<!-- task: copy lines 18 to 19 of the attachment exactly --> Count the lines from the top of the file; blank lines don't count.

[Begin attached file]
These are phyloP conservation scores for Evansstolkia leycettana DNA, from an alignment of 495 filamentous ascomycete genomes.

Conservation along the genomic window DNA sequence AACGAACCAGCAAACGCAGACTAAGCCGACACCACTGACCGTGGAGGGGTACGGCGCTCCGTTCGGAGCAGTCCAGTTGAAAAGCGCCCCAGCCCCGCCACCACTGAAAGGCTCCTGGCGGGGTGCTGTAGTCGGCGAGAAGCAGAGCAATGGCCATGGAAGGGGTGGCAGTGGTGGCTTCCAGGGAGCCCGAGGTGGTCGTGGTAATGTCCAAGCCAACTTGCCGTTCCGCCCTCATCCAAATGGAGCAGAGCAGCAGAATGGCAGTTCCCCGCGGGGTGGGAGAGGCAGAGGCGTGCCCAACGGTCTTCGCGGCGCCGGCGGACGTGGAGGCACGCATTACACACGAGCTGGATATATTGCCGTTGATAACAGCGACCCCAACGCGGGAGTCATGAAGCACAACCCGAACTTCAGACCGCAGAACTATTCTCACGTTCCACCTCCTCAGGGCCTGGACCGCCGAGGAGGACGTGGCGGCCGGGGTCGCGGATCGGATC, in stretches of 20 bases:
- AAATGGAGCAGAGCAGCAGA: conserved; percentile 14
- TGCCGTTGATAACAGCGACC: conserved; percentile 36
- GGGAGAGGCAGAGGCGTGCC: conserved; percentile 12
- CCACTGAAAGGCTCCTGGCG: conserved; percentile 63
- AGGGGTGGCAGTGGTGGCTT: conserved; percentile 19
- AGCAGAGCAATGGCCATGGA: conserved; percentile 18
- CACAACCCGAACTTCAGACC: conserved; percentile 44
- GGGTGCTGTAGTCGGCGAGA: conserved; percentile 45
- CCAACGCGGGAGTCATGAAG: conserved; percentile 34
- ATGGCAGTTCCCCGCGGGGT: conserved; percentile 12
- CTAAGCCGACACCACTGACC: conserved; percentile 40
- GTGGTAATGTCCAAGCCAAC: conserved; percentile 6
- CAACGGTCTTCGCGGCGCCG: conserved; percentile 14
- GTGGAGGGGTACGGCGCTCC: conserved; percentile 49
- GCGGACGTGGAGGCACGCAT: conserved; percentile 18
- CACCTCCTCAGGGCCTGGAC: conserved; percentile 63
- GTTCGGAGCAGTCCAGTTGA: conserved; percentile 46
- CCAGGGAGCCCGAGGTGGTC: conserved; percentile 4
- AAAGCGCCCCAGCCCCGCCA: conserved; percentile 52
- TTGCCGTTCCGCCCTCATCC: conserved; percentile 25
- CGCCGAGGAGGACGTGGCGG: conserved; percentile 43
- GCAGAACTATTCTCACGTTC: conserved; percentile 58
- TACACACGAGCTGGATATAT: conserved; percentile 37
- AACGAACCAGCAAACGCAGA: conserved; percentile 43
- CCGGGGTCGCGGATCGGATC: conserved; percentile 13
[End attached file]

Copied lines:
- CACCTCCTCAGGGCCTGGAC: conserved; percentile 63
- GTTCGGAGCAGTCCAGTTGA: conserved; percentile 46